Monday, August 11, 2008

Top Five Spreadsheet Rules


Remember this quote from Hal Varian: So what’s getting ubiquitous and cheap? Data. And what is complementary to data? Analysis.

And some of my earliest words on this site: It is true. I like collecting data. I have epic spreadsheets full of data.

Then much more recently I said my guiding principles of spreadsheet design to follow shortly, so as you'd expect, here's a top five:

  1. No bitmaps. No logos. No extra graphics whatsoever. The spreadsheet should look nice, of course, but it should look nice because of the clarity and elegance of the information presented within it.

  2. No extra colours, lines, shades, formats. Less strictly observed than the rule above, but a rule nonetheless. Of course there should be colours, lines, shades - plenty of them, as many as needed - but it should all be there only to segment and highlight the areas that need it. There should not be "extra" formatting.

  3. No macros. Obviously, because they could harbour viruses. Less obviously, because they are hidden, because they need to be applied separately. Everything in the spreadsheet should be open and clear. I have all sorts of complicated functions and formulas in my spreadsheets, but they are explicitly within visible cells, not within macros.

  4. No hidden sheets, no hidden columns, no hidden formulas. Clearly I am not trying to protect something sold as a commercial application, I am talking about those spreadsheets that we all develop and distribute on a daily basis. By allowing "anyone" to pick up and enhance and improve your work, everyone benefits. Like open source principles on a closed source product.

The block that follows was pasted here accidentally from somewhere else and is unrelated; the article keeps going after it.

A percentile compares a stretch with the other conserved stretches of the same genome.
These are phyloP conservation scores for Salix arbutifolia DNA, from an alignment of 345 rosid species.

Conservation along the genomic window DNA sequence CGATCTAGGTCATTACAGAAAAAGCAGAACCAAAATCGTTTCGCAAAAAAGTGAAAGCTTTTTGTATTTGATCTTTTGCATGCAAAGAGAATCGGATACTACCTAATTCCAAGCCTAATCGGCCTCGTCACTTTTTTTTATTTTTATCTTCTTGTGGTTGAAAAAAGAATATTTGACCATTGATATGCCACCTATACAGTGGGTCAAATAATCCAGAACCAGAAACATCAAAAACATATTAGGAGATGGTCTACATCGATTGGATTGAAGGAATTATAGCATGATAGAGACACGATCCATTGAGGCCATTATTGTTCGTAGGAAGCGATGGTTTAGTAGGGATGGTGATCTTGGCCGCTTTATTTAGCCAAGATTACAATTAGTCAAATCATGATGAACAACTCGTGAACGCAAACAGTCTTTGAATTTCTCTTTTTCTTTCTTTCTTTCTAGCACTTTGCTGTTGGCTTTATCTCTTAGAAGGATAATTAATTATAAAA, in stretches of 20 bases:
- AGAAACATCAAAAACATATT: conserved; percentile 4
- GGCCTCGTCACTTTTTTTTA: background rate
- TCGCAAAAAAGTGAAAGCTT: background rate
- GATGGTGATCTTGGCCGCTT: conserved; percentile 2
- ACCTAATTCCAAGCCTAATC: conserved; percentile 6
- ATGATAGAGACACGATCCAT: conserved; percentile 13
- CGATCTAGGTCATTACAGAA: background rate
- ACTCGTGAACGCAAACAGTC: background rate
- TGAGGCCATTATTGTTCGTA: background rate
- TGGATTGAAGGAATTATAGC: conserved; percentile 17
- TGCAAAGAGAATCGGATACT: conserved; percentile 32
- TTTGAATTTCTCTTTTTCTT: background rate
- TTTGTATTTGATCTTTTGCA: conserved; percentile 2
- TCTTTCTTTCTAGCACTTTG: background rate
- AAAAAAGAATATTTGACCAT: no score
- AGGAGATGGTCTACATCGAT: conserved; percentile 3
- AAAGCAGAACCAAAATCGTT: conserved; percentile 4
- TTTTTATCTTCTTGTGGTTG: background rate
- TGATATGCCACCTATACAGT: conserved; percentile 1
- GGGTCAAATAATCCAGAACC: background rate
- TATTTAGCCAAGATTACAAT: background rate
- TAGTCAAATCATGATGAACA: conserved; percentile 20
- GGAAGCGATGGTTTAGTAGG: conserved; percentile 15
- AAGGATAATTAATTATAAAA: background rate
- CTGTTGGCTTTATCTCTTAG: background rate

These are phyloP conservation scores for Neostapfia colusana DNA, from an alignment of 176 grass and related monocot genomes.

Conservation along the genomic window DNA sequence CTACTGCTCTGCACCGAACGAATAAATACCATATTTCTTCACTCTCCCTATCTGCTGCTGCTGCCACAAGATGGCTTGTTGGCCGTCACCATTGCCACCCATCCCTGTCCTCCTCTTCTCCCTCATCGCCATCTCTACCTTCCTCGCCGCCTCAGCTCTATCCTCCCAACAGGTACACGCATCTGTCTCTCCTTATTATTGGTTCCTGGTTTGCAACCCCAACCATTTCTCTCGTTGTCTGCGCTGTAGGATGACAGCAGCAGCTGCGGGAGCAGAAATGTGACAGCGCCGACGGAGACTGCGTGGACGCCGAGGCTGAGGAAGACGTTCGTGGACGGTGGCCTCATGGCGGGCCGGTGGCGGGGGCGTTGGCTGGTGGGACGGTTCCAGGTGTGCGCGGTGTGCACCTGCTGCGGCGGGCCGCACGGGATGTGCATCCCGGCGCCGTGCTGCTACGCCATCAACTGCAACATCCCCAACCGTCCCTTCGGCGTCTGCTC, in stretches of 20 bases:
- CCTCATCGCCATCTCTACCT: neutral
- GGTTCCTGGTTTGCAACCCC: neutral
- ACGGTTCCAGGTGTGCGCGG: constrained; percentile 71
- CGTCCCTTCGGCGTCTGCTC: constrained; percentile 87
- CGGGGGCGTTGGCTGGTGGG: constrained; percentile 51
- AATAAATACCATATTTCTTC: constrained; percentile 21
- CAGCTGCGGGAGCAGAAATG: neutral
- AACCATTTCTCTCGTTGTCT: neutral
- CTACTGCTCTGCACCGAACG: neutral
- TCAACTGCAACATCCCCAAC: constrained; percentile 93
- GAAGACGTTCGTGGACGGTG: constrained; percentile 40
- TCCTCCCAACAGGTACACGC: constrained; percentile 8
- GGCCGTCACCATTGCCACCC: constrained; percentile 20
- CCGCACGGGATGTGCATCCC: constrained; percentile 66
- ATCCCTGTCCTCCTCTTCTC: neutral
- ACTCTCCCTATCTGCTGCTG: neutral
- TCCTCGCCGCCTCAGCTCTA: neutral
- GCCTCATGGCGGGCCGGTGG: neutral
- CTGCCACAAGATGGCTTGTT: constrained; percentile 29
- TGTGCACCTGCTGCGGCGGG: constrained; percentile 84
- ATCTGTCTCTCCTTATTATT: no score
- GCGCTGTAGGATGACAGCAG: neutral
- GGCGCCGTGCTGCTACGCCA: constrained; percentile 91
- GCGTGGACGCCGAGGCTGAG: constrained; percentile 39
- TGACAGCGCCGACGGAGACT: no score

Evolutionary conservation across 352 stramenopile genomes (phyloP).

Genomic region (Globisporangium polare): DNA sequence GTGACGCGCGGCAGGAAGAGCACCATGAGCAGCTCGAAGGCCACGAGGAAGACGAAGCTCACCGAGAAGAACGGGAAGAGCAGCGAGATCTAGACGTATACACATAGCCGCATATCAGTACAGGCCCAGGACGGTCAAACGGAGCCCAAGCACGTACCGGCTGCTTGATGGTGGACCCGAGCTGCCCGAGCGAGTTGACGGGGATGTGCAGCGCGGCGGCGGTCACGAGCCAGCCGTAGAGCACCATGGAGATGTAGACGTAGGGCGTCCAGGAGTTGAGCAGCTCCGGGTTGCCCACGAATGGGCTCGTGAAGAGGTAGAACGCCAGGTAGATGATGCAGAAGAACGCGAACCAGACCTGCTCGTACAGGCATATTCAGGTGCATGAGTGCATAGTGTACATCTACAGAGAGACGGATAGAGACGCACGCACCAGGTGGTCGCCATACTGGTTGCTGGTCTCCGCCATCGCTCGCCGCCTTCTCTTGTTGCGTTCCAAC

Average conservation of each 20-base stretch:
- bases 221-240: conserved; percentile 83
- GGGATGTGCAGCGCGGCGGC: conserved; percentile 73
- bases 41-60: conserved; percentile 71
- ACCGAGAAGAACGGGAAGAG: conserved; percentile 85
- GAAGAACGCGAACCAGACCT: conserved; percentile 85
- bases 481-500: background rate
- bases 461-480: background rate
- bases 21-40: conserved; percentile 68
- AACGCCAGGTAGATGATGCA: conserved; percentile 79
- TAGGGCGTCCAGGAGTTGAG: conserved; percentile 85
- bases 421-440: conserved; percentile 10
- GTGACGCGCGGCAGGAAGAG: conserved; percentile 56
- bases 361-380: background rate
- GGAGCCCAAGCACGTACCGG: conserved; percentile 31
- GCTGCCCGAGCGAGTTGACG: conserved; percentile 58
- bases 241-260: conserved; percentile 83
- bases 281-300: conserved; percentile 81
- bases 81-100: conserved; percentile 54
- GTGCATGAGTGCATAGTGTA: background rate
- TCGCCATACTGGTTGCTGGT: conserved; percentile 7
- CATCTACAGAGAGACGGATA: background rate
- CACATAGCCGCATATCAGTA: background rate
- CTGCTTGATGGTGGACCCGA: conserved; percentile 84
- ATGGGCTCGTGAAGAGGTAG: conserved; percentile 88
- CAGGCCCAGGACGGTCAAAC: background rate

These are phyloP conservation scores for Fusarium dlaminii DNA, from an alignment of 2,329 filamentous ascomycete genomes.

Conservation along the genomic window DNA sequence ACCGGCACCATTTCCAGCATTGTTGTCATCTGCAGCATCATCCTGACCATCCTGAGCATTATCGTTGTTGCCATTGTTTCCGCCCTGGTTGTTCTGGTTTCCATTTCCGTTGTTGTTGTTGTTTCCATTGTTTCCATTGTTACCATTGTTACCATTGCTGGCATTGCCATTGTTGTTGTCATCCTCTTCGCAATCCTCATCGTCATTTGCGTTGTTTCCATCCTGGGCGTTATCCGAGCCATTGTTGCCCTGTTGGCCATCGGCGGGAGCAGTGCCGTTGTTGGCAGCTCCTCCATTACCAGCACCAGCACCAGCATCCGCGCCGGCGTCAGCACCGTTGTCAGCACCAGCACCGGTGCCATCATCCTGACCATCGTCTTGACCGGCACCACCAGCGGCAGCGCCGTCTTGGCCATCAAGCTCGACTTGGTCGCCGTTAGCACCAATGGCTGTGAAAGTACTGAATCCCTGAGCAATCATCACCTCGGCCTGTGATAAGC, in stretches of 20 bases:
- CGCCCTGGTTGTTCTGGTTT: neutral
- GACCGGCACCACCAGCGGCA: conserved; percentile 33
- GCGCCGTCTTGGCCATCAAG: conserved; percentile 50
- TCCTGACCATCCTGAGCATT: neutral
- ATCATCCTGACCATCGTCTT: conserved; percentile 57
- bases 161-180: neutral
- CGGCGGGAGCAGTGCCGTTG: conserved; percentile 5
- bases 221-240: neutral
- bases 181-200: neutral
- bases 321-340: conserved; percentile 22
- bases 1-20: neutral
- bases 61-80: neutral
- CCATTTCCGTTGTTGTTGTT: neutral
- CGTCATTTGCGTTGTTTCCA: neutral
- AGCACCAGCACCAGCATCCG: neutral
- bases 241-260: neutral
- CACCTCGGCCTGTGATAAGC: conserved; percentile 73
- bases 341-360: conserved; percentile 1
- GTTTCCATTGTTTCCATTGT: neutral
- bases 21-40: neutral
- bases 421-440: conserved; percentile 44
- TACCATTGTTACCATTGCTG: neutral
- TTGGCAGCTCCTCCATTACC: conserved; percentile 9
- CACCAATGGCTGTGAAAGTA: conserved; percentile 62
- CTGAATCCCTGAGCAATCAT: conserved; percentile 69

5. Everything above suggests that it is the data that is critical, not the fluff around it. So get the numbers right. That's the most important rule of all.

2 comments:

Faisal said...

Interesting. I use a lot of spreadsheets too, and I am migrating a lot of them over to google spreadsheets, although I am a little worried about getting locked out of my account and losing everything one day.

I like to have all my inputs at the top, neatly labeled, along with some key "bottom-line" figures at the top as well, so you can see what changes affect what.

I try to keep things on one sheet, too. If there's a lot of data, I will put the results on one sheet, and the intermediate crunch stuff on the next.

Rana, did you know you can do online forms using google spreadsheets? People can input data on the form that you link them to, and the spreadsheet will update and display the latest and greatest--and you can share the results online in read-only mode. No more coding to create forms...

I hope they do relational databases like that too, one day. Essentially, you would end up with an online graphical database interface like MS Access without needing to implement office extensions on the server side. No need to learn MySql or anything...

R N B said...

Thanks, I have never used Google spreadsheets, or any of these "collaborative" web-based versions … but I certainly see the value of doing so. I do use lots of computers, I have a lot of information scattered around the place, so your idea seems sensible. Just have the same fears about loss of internet access, even if temporary.